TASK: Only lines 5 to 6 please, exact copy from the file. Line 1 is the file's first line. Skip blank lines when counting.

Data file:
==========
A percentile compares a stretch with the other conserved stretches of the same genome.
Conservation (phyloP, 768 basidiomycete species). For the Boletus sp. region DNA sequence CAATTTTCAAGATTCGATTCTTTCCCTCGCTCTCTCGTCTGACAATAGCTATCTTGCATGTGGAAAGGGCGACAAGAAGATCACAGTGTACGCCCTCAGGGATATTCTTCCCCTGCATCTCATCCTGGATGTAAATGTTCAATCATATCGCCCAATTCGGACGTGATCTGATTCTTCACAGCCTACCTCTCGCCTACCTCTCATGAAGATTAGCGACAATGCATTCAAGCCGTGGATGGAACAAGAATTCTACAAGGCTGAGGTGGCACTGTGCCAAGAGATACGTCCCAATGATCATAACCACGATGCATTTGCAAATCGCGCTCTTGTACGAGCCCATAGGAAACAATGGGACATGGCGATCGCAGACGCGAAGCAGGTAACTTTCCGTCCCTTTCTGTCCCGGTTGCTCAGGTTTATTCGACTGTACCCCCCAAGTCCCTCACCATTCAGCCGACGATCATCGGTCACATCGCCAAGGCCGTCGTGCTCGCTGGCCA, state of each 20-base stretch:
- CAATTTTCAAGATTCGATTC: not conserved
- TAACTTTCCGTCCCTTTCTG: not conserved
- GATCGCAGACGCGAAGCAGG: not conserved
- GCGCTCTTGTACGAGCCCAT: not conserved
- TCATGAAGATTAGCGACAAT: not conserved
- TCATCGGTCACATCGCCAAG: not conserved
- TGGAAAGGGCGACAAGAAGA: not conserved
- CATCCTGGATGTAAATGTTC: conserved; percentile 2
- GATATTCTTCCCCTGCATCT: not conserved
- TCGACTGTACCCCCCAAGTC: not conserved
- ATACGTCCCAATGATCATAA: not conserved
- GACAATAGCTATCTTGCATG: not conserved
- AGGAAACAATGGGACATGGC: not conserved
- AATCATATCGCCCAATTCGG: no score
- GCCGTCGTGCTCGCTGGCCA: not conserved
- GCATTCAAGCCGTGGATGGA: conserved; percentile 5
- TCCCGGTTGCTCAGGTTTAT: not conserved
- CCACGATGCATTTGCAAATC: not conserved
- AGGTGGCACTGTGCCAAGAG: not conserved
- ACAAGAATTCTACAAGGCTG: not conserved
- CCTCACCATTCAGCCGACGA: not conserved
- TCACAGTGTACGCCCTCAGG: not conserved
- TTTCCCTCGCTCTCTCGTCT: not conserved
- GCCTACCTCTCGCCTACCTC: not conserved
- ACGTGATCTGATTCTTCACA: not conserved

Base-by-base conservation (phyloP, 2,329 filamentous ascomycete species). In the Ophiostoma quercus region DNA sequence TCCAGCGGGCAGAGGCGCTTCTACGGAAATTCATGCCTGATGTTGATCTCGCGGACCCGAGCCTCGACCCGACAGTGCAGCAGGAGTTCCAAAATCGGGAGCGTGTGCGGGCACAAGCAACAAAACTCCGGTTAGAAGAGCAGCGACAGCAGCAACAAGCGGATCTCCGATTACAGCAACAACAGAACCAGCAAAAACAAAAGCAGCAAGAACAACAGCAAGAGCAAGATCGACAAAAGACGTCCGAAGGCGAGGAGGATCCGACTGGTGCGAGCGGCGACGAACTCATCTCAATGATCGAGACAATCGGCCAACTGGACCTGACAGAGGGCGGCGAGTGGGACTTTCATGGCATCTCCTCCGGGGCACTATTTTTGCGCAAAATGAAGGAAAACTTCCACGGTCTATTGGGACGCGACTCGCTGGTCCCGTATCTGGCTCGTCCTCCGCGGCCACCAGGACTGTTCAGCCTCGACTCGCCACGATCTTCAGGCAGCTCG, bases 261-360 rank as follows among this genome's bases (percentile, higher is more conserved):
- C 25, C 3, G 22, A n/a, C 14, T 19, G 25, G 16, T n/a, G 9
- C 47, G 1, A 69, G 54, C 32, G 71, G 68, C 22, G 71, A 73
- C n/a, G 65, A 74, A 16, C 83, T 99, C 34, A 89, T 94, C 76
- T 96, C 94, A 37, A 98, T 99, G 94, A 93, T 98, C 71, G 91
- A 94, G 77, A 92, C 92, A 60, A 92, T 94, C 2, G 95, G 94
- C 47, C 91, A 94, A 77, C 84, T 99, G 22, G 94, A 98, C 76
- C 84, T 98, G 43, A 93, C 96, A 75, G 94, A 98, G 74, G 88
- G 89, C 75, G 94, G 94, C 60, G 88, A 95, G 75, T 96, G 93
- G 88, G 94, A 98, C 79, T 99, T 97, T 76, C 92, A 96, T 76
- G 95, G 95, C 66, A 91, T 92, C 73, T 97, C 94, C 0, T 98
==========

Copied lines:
- GATCGCAGACGCGAAGCAGG: not conserved
- GCGCTCTTGTACGAGCCCAT: not conserved